Saturday, November 29, 2008

A theory about "old" Part III : Games

As you can see, I've kept apart Games from Software. This has not to do with games not being software, because they are. This has to do with my own position about games, which is quite different from the one about software.

I simply LOVE games, I think I'll never stop playing. Perhaps I'll change the type of games I play over time, but I'll never stop playing. That being said, there's something seriously wrong about this activity. Marketing, a powerful force behind all kinds of software, becomes overwhelming when it comes to games. This generates hordes of people wanting to play the latest game that just came out, clearly influenced by the never ending bombing of information we are constantly under. I don't share that position.

My computer is a little bit old, although is still a powerful machine. It was built with one idea in mind: stability. This doesn't mean it doesn't have any power, only that power was not the idea behind it's design. This PC can run between 65 and 70% of PC games (that is, If I install a Windows on it). As 65 is over 50%, I still can play more than half of the games out there, and I don't have the time to play even 10%. Thus, the main limitation is in my free time and not in my PC.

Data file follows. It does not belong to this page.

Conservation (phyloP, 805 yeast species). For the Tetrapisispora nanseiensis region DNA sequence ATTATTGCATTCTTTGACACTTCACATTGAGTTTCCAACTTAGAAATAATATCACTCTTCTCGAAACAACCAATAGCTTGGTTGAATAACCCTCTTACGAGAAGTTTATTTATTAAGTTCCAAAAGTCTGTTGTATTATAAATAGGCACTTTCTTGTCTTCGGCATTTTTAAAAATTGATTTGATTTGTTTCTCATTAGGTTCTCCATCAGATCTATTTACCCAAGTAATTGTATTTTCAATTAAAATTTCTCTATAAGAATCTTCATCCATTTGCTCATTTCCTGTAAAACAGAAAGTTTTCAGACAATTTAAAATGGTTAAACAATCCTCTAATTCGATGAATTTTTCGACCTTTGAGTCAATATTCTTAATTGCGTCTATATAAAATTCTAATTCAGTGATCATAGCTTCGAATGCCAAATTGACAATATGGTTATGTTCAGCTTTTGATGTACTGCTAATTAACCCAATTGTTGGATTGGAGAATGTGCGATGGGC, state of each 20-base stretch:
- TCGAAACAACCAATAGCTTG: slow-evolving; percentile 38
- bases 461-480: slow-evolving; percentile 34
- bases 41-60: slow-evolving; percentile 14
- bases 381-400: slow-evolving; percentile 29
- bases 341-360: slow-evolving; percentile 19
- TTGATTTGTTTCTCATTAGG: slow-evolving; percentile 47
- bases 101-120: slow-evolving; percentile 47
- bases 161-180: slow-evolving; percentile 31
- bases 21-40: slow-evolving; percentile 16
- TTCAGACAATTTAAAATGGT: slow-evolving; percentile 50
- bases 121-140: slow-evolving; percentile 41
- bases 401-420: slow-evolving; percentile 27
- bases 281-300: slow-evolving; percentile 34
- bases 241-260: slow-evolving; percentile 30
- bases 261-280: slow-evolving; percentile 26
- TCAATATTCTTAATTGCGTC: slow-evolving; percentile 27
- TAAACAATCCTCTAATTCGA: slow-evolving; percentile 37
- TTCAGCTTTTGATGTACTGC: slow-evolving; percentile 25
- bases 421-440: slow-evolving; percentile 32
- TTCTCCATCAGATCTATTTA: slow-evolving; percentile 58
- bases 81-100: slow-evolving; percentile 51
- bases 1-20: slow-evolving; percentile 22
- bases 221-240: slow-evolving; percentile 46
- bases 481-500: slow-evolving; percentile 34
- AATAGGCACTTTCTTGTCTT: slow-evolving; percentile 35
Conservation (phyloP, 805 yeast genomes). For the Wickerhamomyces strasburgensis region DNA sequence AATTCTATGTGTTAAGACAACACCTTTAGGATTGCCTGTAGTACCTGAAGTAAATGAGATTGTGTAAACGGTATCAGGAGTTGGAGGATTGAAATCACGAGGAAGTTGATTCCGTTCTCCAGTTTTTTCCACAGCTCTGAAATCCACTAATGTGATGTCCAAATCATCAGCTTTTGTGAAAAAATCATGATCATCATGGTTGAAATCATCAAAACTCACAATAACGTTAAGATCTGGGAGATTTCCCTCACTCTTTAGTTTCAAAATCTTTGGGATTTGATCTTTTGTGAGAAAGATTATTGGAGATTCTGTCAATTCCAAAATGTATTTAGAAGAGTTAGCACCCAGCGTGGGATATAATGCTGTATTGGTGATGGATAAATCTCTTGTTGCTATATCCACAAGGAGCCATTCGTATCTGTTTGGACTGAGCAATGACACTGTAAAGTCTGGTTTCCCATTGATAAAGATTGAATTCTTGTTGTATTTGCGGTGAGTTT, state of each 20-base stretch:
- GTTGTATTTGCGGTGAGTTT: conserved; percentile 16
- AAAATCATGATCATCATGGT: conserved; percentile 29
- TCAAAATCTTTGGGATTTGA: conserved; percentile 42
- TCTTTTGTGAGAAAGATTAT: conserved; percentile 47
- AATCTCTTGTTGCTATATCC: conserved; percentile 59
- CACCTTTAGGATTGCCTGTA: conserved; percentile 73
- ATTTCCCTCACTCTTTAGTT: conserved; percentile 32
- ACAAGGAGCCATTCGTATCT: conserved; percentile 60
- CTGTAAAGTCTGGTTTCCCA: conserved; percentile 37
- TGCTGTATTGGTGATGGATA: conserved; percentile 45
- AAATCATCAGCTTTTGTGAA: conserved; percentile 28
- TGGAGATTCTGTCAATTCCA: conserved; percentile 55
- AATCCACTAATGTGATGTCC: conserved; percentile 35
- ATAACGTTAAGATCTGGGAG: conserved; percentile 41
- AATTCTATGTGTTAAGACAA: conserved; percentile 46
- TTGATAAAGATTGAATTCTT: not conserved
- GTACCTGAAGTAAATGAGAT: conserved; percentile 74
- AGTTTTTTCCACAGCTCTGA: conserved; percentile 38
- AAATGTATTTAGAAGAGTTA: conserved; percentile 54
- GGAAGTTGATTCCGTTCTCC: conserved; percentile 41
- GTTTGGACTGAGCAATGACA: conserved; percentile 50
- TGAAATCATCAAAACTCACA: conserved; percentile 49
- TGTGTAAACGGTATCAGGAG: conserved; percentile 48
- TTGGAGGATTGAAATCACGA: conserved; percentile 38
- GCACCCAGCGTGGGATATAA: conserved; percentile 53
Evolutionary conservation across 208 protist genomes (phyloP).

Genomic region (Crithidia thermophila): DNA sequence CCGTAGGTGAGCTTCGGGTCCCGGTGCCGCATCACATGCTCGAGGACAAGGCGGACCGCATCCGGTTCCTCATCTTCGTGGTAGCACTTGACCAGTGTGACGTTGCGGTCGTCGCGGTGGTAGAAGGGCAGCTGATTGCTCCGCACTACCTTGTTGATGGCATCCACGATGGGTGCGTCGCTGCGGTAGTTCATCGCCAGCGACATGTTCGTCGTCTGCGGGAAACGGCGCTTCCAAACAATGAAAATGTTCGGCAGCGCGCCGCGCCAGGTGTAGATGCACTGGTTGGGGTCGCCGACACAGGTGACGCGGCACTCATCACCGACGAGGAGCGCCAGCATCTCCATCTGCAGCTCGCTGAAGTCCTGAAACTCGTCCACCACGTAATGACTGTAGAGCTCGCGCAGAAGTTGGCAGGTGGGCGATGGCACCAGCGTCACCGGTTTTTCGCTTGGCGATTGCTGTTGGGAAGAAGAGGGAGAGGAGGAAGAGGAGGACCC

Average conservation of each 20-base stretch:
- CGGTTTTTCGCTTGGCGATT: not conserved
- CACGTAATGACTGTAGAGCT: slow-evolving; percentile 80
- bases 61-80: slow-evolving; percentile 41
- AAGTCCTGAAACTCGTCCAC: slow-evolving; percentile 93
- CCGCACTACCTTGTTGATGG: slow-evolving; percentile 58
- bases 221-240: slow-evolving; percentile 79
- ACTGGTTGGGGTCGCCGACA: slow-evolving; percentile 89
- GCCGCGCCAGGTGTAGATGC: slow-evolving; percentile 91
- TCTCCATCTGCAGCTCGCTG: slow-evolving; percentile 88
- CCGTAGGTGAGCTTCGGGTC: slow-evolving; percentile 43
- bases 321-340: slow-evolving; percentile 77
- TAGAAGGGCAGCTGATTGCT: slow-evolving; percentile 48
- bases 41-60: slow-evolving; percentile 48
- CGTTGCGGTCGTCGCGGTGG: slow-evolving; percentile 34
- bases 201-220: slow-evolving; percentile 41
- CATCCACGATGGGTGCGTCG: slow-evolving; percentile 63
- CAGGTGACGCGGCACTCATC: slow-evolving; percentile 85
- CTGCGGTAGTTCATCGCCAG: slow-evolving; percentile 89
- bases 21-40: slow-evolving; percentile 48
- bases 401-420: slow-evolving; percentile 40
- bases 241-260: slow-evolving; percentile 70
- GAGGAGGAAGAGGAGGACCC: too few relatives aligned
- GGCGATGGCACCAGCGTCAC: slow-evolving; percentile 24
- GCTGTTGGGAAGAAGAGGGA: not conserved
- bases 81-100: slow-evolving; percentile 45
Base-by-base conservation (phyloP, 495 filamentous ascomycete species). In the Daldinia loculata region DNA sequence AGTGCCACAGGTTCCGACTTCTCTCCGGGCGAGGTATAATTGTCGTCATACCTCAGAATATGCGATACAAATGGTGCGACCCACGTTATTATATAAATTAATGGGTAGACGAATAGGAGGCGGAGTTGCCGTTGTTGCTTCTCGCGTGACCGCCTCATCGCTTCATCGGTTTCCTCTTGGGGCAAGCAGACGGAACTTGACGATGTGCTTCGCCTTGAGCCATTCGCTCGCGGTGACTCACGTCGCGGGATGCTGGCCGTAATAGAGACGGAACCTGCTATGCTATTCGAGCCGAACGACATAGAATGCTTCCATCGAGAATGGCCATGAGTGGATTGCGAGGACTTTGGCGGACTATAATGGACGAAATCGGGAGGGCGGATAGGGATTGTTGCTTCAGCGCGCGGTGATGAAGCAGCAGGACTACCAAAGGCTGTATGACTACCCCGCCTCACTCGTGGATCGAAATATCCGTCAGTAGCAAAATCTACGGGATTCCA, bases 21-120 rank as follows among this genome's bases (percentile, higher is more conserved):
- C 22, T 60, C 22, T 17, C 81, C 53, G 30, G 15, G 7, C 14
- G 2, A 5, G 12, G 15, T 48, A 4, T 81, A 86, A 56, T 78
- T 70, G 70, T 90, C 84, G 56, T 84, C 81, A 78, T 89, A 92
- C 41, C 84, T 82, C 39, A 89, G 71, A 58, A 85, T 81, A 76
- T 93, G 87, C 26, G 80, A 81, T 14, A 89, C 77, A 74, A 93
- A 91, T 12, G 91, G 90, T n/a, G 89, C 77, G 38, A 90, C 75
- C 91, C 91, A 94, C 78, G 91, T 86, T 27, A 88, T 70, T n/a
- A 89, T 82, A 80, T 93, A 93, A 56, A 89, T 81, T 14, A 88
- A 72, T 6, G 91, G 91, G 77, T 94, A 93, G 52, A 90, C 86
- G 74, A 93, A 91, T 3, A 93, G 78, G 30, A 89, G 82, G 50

Between 70% and 95%, there are games I can run, but only with low textures and detail, no shadows, lower fps, etc. So I don't think it's a good idea to play them now that I can't fully enjoy them. In the future, when it comes the time to build myself a new computer, I'll be able to run that same games with full details, so there's no rush to play them.

A lot would say, 'you didn't play Doom 3' or Crysis, Oblivion, etc. I really don't care. I still have jewels like Half Life and Half Life II, Portal, Morrowind to play, and I still haven't found the time to do it. If I play a watered down version of Oblivion instead of a full detailed version of Morrowind, I'll be making a big mistake, falling to temptation to have less fun that I could.

So, instead of getting angry about not being able to play the latest games, I prefer to investigate carefully and play forgotten jewels that I find in the oddest corner of a game shop or in the webpage of a game manufacturer which understands the value of good games. For example, I see X3:Reunion in my near future.

Always remember, we play to have fun, not because we are told to play.

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